GDB and SystemTap Probes -- part 2
I tell you this: it is depressing when you realize that you spent more time struggling with blog engines than writing posts on your blog!
It’s been a long time since I wrote the first post about this subject, and since then the patches have been accepted upstream, and GDB 7.5 now has official support for userspace SystemTap probes :-). Yay!
Well, but enough of cheap talk, let’s get to the business!
Errata for my last post
Frank Ch. Eigler, one of SystemTap’s maintainers, kindly mentioned something that I should say about SystemTap userspace probes.
Basically, it should be clear that
SDT probes are not the only kind of
userspace probing one can do with SystemTap. There is yet another kind
of probe (maybe even more powerful, depending on the goals):
DWARF-based function/statement probes. SystemTap supports this kind
of probing mechanism for quite a while now.
It is not the goal of this post to explain it in detail, but you might
want to give it a try by compiling your binary with debuginfo support
-g flag on
GCC), and do something like:
And that’s it. You can read SystemTap’s documentation, or this guide to learn how to add userspace probes.
Using GDB with SystemTap SDT Probes
Well, now let’s get to the interesting part. It is time to make
work with the
SDT probe that we have put in our example code. Let’s
It is a very simple example, and we will have to extend it later in order to show more features. But for now, it will do.
The first thing to do is to open
GDB (with SystemTap support, of
course!), and check to see if it can actually see probe inserted in our
Wow, it actually works! :-)
If you have seen something like the above, it means your
SDT probes. If you see an error, or if your
GDB doesn’t have the
info probes command, then you’d better make
sure you have a recent version of
GDB otherwise you won’t be able to
Putting breakpoints in the code
Anyway, now it is time to start using this support. The first thing I want to show you is how to put a breakpoint in a probe.
That’s all! We have chosen to extend the
break command in order to
support the new
-probe-stap parameter. If you’re wondering … why
the -probe prefix?, it is because I was asked to implement a complete
abstraction layer inside
GDB in order to allow more types of probes to
be added in the future. So, for example, if someone implements support
for an hypothetical type of probe called
xyz, you would have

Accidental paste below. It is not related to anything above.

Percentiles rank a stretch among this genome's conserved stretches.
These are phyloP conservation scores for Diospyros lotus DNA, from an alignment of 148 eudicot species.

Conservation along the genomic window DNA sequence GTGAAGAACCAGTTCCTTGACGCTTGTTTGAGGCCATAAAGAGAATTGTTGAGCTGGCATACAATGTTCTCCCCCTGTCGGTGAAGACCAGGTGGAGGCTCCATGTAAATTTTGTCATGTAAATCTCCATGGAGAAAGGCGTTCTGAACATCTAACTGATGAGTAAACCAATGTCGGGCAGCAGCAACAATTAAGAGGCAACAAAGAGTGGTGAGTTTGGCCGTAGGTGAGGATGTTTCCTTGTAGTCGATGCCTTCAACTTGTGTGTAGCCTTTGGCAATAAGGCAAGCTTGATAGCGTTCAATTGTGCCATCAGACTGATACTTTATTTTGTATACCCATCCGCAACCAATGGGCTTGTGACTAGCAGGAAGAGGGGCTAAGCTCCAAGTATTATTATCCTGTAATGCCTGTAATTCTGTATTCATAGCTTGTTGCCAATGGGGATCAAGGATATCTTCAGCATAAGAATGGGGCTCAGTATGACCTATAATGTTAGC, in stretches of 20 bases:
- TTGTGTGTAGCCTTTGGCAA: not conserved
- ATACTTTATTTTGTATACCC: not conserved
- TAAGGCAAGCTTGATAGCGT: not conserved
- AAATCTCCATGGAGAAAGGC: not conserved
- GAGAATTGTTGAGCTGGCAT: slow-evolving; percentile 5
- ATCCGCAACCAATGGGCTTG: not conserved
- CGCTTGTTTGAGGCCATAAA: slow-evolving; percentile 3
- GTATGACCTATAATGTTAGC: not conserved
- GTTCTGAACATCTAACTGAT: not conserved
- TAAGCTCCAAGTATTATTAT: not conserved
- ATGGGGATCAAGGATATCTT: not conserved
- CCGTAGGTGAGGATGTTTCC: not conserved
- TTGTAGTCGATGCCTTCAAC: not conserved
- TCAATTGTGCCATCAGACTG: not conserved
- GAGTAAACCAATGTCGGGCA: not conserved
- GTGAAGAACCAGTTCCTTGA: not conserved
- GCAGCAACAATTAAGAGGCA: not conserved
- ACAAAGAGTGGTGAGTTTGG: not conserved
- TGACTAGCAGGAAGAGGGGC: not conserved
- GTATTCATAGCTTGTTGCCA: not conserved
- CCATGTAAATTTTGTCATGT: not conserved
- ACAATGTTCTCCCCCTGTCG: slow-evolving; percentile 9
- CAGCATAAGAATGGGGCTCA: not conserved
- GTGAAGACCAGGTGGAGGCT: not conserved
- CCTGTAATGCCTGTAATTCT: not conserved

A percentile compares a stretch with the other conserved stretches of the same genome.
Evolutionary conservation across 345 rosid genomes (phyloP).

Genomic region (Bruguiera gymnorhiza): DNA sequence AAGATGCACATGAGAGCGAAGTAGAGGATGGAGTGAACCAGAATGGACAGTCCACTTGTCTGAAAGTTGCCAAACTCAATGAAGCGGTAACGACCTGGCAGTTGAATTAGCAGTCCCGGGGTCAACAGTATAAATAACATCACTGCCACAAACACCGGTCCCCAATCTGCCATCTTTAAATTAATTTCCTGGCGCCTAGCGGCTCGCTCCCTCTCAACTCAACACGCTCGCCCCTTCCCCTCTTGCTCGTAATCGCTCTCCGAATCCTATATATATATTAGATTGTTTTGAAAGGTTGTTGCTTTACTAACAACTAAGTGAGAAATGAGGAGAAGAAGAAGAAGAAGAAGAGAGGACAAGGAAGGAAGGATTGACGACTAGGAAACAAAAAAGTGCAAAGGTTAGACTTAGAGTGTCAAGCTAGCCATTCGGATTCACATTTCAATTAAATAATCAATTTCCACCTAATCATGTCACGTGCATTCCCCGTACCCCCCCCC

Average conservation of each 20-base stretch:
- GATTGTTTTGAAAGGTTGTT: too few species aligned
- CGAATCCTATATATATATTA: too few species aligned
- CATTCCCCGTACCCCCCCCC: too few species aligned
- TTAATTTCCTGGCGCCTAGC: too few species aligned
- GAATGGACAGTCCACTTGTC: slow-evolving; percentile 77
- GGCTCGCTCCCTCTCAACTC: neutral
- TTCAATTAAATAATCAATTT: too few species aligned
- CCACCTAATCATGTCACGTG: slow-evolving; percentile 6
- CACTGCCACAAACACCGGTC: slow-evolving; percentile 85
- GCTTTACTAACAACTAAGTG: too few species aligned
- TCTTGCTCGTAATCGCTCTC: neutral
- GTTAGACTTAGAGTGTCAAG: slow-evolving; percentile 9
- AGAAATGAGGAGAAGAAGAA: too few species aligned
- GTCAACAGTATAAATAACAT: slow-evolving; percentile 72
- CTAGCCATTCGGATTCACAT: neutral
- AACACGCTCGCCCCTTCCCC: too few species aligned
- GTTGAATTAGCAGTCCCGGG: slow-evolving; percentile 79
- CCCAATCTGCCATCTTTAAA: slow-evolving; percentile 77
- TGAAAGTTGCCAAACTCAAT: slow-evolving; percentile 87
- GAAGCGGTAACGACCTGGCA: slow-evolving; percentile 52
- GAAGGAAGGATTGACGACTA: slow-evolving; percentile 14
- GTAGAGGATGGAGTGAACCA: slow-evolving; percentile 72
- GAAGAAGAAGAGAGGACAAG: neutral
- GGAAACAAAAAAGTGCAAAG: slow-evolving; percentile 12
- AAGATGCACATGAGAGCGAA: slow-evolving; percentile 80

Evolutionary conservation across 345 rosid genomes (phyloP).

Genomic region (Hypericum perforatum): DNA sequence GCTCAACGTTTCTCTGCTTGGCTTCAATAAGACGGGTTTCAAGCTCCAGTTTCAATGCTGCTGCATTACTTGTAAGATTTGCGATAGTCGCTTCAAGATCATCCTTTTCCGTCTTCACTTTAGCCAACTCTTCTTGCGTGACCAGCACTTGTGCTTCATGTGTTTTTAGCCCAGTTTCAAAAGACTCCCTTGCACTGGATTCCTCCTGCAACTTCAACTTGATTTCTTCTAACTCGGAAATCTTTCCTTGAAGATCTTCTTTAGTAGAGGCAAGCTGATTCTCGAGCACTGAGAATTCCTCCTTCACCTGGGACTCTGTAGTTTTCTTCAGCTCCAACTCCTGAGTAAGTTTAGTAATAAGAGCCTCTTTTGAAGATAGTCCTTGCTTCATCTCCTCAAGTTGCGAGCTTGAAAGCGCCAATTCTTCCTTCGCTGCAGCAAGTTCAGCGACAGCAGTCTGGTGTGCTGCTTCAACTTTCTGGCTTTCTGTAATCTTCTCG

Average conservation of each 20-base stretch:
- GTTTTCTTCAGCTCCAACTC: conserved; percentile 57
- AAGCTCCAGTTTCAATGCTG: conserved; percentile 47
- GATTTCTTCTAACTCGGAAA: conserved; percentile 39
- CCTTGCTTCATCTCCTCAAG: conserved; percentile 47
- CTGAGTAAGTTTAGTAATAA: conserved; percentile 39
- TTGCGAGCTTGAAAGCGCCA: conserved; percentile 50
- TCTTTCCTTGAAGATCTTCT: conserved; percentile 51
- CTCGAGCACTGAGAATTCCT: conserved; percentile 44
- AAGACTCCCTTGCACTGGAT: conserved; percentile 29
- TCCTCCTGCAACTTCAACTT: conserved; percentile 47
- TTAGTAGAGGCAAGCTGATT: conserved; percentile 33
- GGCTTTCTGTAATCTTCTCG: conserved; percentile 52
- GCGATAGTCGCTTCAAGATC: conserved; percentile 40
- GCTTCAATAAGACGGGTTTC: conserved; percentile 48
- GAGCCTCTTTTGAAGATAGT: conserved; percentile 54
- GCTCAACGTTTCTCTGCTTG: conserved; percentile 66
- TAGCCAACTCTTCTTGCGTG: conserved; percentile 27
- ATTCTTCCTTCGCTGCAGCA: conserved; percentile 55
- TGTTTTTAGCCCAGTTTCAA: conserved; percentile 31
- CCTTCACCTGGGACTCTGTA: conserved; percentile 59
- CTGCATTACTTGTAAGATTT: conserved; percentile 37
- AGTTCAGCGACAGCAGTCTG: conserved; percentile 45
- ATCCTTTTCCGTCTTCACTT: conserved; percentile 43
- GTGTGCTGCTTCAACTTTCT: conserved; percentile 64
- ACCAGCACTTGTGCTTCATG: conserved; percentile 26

break -probe-xyz. It took me a little more time to implement this
layer, but it is worth the effort.
Anyway, as you have see above,
GDB recognize the probe’s name and
correctly put a breakpoint in it. You can also confirm that it has done
the right thing by matching the address reported by
info probes with
the one reported by
break: they should be the same.
Ok, so now, with our
breakpoint in place, let’s run the program and
see what happens.
As you can see,
GDB stopped at the exact location of the probe.
Therefore, you are now able to put marks (i.e., probes) in your source
code which are location-independent. It means that it doesn’t really
matter where in the source code your probe is, and it also doesn’t
matter if you change the code around it, changing the line numbers, or
even moving it to another file.
GDB will always find your probe, and
always stop at the right location. Neat!
Examining probes’ arguments
But wait, there’s more! Remember when I told you that you could also inspect the probe’s arguments? Yes, let’s do it now!
Just remember that, in
SDT’s parlance, the current probe’s argument is
a. So let’s print its value.
“Hey, captain, it seems the boat really floats!”
Check the source code above, and convince yourself that
a’s value is
10 :-). As you might have seen, I have used a fairly strange way of
printing it. It is because the probe’s arguments are available inside
GDB by means of convenience variables. You can see a list of them
SDT probes can have up to 12 arguments (i.e., you can use
STAP_PROBE12), we have created inside
convenience variables, named
know, it is not an easy name to remember, and even the relation between
SDT naming and
GDB naming is not direct (i.e., you have to subtract
1 from the
SDT probe number). If you are not satisfied with this,
please open a bug in our bugzilla and
I promise we will discuss other options.
I would like to emphasize something here: just as you don’t need
debuginfo support for dealing with probes inside
GDB, you also don’t
need debuginfo support for dealing with their arguments as well. It
means that you can actually compile your code without debuginfo support,
but still have access to some important variables/expressions when
debugging it. Depending on how
GCC optimizes your code, you may
experience some difficulties with argument printing, but so far I
haven’t heard of anything like that.
More to come
Ok, now we have covered more things about the
SDT probe support inside
GDB, and I hope you understood all the concepts. It is not hard to get
things going with this, specially because you don’t need extra libraries
to make it work.
In the next post, I intend to finish this series by explaining how to
SDT probes. Also, as I said in the previous
post of this series, maybe I will talk a little bit about how the
probes are organized within the binary.
See you soon!